A metropolis, Corinth was well known for being luxurious, excessive, immoral, and vicious. It was equally one of the greatest and most wicked cities in all of Rome. One commentary called it “the most American city in the New Testament . . . a resort city, the capital of pleasure in the Roman Empire.” Think of New York, Los Angeles, or Miami.
It was considered a beautiful city, devoted to two things: pleasure and wisdom. As a Greek city, many of its inhabitants considered themselves to highly educated, philosophers, thought leaders, and influencers who clung to what Paul calls ” enticing words of man’s wisdom” (1 Corinthians 2:4 KJV). It was also a city that had a temple dedicated to the Greek Aphrodite (the goddess of love, beauty, lust, pleasure, and procreation), housing more then 10,000 temple priestesses who were also prostitutes—who would perform sexual rituals and ceremonies as part of worship.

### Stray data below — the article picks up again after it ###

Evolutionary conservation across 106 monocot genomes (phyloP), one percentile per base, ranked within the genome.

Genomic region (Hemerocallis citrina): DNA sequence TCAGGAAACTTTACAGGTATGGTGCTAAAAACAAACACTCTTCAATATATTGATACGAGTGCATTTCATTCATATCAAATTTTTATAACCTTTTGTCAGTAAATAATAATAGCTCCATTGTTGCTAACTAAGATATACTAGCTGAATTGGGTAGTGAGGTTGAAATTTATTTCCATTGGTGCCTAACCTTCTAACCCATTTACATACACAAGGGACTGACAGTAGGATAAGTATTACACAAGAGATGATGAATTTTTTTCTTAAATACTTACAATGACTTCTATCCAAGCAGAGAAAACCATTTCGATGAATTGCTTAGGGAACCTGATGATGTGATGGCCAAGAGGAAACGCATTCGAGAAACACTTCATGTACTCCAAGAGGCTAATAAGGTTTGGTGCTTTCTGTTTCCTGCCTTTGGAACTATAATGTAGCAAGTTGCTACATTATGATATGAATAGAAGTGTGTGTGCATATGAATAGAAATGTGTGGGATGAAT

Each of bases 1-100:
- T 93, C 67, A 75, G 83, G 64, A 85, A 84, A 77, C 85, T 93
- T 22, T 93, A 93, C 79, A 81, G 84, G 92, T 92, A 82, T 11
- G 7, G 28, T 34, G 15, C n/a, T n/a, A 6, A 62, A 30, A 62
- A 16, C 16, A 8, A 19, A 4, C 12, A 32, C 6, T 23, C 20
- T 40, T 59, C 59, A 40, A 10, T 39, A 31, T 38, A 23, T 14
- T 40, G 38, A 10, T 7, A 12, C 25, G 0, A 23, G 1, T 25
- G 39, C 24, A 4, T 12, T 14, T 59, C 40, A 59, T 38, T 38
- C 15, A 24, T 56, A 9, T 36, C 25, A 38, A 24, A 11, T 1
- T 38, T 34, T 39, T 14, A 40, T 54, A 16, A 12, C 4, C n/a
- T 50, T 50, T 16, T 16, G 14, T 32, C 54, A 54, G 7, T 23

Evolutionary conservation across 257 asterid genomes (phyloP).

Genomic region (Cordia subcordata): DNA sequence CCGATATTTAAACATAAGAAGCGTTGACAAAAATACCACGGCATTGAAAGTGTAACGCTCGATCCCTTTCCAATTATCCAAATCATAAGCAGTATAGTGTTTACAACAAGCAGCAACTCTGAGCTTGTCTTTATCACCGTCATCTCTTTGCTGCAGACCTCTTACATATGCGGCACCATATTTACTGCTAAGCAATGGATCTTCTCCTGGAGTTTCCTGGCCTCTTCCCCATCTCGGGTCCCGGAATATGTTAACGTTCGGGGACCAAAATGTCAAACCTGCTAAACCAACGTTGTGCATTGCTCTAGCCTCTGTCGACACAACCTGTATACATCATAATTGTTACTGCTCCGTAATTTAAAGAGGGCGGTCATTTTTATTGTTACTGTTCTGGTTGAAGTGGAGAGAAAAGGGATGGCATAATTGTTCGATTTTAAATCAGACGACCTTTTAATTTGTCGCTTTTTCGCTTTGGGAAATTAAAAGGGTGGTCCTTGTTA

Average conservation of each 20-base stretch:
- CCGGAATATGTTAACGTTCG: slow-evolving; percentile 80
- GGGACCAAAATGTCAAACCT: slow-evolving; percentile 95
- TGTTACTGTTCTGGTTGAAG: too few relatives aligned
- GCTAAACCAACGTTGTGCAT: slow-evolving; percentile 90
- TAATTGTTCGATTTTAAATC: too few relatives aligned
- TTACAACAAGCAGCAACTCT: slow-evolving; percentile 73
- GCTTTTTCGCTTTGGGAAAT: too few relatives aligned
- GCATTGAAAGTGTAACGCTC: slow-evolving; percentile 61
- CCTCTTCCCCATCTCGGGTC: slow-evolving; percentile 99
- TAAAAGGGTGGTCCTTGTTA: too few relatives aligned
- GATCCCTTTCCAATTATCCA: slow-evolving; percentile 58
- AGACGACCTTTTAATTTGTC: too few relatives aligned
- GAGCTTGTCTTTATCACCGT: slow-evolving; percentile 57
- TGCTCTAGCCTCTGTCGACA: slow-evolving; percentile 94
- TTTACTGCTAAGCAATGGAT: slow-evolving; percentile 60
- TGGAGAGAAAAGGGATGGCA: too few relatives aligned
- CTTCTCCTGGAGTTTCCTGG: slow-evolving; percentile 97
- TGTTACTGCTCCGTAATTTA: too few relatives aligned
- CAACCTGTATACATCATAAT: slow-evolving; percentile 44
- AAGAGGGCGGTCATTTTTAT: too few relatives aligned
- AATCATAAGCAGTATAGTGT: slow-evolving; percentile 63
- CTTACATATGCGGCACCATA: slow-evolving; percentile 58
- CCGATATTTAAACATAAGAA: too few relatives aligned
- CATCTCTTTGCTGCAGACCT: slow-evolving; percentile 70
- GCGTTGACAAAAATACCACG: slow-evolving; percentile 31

It was here in 48–51 A.D., during his second missionary journey, that the apostle Paul preached the gospel and planted a church right in the shadow of worldly philosophy and rampant immorality.
While in Ephesus during his third missionary journey, the apostle Paul had heard some disturbing reports about the Corinthian church. It was reported to him that believers there were full of pride, infighting, division, and excusing sexual immorality. Spiritual gifts were being used improperly, and there was also a great deal of misunderstanding and misinterpretation of essential Christian teachings and beliefs. So, in an effort to help bring his spiritual children back to the truth of the gospel and teach them how it applies to every area of their life, the apostle Paul wrote this letter.
As you read through this letter, here are a few terms you’ll see repeated a lot by the apostle Paul. Whenever you see terms or ideas repeated frequently, we should take notice. It means it’s an area of importance in the life and faith of the believer.
All references are in the NIV translation.
1 Corinthians 1:18: “For the message of the cross is foolishness to those who are perishing, but to us who are being saved it is the power of God.”